Christian-Muslim Tensions Feared in Russia after Train Blast and Killing Priest

Sunday, November 29, 2009

By Worthy News Europe Bureau in Budapest

MOSCOW/BUDAPEST (Worthy News)-- There were fears Sunday, November 29, of more tensions between Christians and Muslims in Russia after suspected Islamist rebels bombed a train that killed 25 people and a gunmen murdered a missionary priest.

The attack late Friday, November 27, on a high speed train between Moscow and Russia's city of St. Petersburg followed the killing of Orthodox priest Daniil Sysoyev  who was critical of Islam, Worthy News monitored.

Priest Daniil Sysoyev, a well known figure who appeared on television talk shows and published a blog, had received threats over his extensive missionary work among Muslims in what was a highly unusual activity for a Russian priest.

He was shot and killed by a masked man who burst into his Saint Thomas's church in southern Moscow last week Thursday, November 19, investigators said.

"An unknown man in a mask walked in and fired no less than four shots at the priest of the church," the investigative committee of prosecutors added.  The killer also wounded the choirmaster, named as Vladimir Strelbitsky. The priest died of his wounds in the ambulance after the shooting, the investigative committee said.


Russian Orthodox Patriarch Kirill in a statement warned against placing the blame on any group while the investigation continues. Kirill described Sysoyev as "a zealous pastor who worked hard in the field of enlightenment and devoted himself to the end to serving God and people."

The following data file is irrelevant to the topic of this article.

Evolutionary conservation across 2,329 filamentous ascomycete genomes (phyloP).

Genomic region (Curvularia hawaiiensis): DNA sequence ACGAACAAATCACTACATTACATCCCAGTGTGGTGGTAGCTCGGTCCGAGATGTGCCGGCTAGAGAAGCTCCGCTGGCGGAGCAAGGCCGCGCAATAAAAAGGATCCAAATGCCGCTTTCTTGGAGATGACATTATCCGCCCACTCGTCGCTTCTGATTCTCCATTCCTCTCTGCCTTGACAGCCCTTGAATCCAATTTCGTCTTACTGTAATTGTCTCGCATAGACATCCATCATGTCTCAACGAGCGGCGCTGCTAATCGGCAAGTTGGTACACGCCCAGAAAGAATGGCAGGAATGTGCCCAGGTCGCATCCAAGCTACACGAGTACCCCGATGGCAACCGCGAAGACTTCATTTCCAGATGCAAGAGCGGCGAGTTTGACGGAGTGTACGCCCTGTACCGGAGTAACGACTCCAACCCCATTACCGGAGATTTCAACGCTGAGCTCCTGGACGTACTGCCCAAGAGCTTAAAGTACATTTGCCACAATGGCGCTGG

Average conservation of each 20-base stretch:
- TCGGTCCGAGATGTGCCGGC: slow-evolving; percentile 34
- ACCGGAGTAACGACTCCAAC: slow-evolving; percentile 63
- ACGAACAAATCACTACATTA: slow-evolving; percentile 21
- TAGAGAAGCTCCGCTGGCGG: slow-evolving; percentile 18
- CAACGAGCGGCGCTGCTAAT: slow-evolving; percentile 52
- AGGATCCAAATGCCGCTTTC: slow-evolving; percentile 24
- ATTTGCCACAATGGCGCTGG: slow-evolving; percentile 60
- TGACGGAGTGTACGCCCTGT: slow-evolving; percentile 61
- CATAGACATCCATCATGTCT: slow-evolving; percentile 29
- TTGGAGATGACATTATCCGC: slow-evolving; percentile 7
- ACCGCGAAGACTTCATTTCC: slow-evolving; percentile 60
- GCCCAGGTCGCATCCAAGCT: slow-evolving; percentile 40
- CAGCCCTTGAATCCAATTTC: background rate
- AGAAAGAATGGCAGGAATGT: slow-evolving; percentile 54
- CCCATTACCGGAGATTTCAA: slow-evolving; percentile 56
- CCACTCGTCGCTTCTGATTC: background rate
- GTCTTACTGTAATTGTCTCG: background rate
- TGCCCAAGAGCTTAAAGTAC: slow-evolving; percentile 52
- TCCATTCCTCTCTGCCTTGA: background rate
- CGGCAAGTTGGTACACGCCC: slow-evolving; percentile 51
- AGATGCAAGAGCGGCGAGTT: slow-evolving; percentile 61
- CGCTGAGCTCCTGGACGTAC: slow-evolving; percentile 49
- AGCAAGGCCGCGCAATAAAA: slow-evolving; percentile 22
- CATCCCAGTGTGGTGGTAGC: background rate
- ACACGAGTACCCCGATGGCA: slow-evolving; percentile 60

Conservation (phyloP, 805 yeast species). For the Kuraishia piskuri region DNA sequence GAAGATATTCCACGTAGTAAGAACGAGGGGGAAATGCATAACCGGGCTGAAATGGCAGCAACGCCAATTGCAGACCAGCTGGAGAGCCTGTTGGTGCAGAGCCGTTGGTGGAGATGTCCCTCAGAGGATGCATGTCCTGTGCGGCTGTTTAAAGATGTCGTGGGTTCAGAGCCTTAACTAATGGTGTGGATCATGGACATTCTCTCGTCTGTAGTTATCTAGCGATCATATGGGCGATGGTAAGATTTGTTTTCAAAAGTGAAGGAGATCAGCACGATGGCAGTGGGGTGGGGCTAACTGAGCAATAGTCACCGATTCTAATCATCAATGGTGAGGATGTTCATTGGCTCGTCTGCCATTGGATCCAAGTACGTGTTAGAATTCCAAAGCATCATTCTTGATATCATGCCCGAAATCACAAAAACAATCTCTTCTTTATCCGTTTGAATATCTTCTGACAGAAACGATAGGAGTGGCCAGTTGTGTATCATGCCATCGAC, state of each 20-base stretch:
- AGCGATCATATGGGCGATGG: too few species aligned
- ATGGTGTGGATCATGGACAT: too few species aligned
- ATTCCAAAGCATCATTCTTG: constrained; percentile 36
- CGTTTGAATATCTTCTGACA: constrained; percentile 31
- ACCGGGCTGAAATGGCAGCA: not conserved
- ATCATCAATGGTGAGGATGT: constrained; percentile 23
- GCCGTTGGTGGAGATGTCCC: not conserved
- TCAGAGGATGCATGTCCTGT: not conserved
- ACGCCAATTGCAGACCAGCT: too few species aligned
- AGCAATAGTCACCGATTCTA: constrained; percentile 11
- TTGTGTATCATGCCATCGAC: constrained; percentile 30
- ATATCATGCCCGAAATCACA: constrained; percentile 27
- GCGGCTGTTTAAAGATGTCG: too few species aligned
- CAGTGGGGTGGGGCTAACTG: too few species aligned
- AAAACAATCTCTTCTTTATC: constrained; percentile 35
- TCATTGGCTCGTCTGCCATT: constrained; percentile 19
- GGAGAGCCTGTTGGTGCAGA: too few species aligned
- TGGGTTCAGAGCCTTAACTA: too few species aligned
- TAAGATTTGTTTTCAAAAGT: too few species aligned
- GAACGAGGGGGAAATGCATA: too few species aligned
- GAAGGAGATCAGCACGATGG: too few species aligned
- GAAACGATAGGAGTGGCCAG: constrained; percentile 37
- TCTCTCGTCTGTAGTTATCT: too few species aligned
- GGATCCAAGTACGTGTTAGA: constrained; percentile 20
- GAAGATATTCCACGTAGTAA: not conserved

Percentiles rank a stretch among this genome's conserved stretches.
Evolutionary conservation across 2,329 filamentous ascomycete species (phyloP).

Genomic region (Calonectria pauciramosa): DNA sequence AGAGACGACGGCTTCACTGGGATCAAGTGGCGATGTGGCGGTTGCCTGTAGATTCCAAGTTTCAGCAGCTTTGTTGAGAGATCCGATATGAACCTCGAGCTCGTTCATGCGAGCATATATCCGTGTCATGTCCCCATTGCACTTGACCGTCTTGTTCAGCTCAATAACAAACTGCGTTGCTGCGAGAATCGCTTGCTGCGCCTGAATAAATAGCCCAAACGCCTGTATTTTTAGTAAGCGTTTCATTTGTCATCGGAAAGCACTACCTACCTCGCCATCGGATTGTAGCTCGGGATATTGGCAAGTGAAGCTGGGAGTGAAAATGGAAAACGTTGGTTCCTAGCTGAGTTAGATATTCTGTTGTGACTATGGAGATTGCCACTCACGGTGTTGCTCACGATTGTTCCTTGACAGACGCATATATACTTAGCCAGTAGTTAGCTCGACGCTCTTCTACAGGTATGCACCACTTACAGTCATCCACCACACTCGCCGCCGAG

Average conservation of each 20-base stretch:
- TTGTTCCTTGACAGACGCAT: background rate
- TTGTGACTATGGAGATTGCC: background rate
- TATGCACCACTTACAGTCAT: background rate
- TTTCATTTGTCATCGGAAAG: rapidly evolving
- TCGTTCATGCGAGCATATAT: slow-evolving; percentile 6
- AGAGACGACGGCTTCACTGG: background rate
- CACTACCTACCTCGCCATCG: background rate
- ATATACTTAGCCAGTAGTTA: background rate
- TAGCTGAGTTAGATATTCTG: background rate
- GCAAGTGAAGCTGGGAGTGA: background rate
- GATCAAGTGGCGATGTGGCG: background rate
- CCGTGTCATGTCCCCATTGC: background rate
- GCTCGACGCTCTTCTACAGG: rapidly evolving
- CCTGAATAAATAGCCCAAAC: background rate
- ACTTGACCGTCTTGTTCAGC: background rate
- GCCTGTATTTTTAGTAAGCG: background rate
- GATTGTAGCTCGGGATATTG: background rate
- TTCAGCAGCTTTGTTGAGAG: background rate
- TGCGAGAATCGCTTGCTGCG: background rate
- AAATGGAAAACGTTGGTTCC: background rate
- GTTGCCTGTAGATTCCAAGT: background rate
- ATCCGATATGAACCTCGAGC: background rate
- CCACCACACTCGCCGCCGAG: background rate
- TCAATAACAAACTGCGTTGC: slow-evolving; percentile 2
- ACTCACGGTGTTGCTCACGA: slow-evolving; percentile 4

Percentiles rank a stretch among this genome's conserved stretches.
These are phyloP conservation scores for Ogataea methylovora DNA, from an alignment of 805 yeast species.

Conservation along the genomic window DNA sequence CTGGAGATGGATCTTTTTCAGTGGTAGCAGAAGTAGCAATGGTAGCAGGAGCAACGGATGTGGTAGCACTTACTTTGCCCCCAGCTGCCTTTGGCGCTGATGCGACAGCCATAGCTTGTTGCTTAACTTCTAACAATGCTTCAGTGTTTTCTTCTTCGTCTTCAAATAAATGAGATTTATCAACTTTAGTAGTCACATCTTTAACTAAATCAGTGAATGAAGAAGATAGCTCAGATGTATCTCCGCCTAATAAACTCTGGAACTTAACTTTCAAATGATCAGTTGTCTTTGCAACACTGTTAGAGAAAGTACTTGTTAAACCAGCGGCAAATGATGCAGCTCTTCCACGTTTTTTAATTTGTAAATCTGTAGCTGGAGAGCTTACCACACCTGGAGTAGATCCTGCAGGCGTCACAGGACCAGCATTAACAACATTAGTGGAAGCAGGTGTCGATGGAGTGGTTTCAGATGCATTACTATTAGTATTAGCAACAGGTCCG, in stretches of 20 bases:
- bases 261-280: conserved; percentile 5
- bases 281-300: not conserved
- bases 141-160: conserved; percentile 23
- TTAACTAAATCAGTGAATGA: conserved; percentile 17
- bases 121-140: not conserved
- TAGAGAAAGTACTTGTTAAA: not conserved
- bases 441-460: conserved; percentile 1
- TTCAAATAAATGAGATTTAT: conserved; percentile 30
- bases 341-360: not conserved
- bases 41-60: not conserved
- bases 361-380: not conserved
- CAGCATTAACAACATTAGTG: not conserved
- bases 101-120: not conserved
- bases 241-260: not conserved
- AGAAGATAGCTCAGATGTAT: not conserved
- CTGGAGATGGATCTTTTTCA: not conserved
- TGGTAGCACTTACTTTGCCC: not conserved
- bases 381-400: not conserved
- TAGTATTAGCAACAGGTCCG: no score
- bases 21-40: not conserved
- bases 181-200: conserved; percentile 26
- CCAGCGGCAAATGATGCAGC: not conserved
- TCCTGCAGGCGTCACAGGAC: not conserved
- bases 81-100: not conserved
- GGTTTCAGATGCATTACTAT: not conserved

Sysoyev received several threats from Muslims, said a statement on the web site of the missionary training centre he founded.

"Father Daniil said several times that he received threats from Muslims, but the word of Christ was more important to him," the statement added.

Investigators say they are examining religious hatred as the main motive for the killing of Sysoyev, who was laid to rest at a funeral service earlier this week.


Friday's attack on a train suggested however that suspected Islamic militants are expanding their activities from targeting a church to attacking public locations outside the Caucasus region, where they have fought for independence.

The head of Russia's Orthodox Church urged authorities to quickly take action against those responsible for the violence. "We believe the reply will be effective and powerful enough to show these shameful, terrible people that ... when the hand of an enemy is lifted against our lives, we are able to defend our citizens," Patriarch Kirill said at a memorial service in Moscow.

The comments were the strongest statement of anger against the perpetrators by a senior public figure. President Dmitry Medvedev has called for calm and ordered officials to do everything to help the victims of the attack.

No one has claimed responsibility for the train blast, but security analysts said militant groups from Russia's mainly Muslim North Caucasus were the most likely culprits.